26 Apr 02. A Eurofighter has carried out its first fully guided firing of a Raytheon AIM-120 Advanced Medium Range Air to Air Missile (AMRAAM) on the 9th April. The firing was undertaken at the UK Ministry of Defence’s Benbecula range off the coast of Scotland at an unmanned Mirach target drone.
The AMRAAM was fired in a nose aspect, lookdown launch geometry. Although configured with a telemetry package rather than a warhead, the missile destroyed the target by scoring a direct hit. (AMRAAM does not normally need to hit its target to destroy it, only pass and detonate within the prescribed kill zone). More detailed weapons system performance data will be available after telemetry data analysis.
This launch is the first in a series of guided tests that will be conducted to fully certify AMRAAM for operational deployment on Eurofighter.
For this particular trial the aircraft, Eurofighter DA4, was flown by BAE Systems test pilot Craig Penrice, who commented: “The radar acquired the target at a very long range and continued to track it all the way through until after the missile actually destroyed the target. It was very exhilarating to be involved in such an large team effort which brought about a significant achievement.”
Raytheon’s AMRAAM was selected by the UK MoD in 2000 to equip the Eurofighter as its primary air defence weapon system when it comes into service in 2004. Four missiles can be accommodated in special recesses under the aircraft’s fuselage and others on pylons under the wing giving Eurofighter formidable firepower.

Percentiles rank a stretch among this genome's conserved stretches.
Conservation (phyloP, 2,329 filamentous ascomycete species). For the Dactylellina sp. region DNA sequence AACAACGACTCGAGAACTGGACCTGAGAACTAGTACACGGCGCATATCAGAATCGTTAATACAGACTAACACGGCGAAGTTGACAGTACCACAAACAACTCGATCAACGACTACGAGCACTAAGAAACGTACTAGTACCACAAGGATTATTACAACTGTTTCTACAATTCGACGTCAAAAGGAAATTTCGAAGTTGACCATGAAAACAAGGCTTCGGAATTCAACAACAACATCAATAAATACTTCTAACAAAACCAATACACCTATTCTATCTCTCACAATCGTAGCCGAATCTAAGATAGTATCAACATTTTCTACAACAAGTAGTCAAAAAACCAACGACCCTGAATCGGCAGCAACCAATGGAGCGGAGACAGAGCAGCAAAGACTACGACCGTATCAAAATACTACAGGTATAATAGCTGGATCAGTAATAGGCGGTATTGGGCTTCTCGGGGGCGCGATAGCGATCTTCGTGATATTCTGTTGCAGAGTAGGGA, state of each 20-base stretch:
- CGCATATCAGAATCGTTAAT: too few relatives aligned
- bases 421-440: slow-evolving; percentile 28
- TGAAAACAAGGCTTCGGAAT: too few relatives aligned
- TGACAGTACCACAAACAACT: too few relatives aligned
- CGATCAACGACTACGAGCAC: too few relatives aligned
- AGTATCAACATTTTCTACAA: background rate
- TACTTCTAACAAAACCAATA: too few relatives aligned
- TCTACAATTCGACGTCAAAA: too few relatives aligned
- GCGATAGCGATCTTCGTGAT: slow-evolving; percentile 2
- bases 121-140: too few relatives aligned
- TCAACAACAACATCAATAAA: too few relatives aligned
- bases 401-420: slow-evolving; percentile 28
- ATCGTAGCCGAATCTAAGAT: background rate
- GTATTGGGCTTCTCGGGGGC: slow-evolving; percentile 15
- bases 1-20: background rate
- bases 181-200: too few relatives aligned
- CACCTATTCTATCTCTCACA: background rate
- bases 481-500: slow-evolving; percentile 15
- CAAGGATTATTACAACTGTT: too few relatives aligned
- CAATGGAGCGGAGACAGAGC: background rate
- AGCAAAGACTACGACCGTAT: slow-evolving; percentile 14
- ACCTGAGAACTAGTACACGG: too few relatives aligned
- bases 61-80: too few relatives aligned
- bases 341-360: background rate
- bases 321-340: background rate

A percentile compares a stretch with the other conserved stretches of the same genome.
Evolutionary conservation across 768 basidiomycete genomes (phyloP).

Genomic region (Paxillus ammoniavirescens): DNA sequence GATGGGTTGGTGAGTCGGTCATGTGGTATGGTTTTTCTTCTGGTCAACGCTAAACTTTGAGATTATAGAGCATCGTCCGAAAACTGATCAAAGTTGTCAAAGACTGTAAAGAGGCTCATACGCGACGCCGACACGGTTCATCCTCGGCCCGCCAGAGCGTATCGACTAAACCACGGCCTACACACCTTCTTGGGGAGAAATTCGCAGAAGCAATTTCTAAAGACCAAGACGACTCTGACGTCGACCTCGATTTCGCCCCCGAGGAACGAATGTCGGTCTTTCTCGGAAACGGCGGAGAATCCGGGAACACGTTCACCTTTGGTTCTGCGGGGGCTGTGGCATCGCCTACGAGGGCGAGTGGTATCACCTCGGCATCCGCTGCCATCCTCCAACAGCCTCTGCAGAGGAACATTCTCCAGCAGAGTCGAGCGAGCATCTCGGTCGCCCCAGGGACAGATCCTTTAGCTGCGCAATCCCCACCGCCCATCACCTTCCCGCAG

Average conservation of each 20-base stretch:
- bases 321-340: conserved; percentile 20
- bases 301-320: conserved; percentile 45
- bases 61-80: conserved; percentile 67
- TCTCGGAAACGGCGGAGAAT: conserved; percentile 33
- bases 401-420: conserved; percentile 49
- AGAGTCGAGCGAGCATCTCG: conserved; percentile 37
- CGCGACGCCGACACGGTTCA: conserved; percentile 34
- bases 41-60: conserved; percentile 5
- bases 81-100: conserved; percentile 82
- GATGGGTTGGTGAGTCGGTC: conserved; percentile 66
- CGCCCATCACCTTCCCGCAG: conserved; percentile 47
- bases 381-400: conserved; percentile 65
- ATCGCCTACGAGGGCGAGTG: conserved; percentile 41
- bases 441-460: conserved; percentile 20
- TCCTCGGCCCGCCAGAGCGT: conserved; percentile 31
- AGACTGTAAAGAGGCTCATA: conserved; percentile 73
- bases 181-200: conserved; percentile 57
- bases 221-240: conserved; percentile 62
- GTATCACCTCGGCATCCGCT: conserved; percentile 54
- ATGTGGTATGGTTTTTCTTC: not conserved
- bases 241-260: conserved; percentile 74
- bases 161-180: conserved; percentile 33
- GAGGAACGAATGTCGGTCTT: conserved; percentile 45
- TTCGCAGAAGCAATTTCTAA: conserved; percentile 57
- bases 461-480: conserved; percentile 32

Whilst the AMRAAM integration on Eurofighter Typhoon continues apace, news of the European Meteor rocket-ramjet air-to-air missile solution chosen to equip the Typhoon fleets of the UK, Germany, Italy and Spain, Sweden’s Gripens and France’s Rafales, following a lengthy battle between Raytheon and MBDA, remains cloudy. With little news emanating from MBDA, news from Germany suggests that due to a continuing tight defence budget, the Budestag is reported to be unlikely to approve in German participation ion the Meteor programme before the September 22nd elections, this will delay funding until 2003. The Germans plan to procure 1488 Meteors worth €1.3bn ($1.14bn) by 2012. The German development share is €277m ($243.9m). The A400M problems have not helped the current budget crisis and have reportedly precipitated the Meteor delay. On April 26th German opposition conservatives said that they were considering another legal challenge to Germany’s participation in the Airbus A400M military transport plane project because the terms of the deal were flawed.
The conservatives said they would be seeking legal advice over the weekend
whether Germany’s constitutional court could intervene in the matter and they
would meet next Tuesday to decide whether to file a case.
The Meteor, contract won by MBDA, provided a number of onerous milestones in development terms before the missile is accepted. These were put in place following the huge problems encountered with ASRAAM deployment. Raytheon’s position in the air-to-air missile market was bolstered on April 30th, following a DoD announcement that the company had won a $165m contract to build 387 missiles for the U.S. Navy, Air Force and foreign military customers.
The Defense Department said the contract award included 387 AMRAAM AIM-120 C
missiles, and included integrated test vehicles and AMRAAM equipment pods for the Air Force, miscellaneous hardware for the Navy, as well as spares for foreign military customers.
One point is certain, as we reported some time ago, Raytheon is going to be a beneficiary of more drip feed orders for AMRAAM while he Meteor story unfolds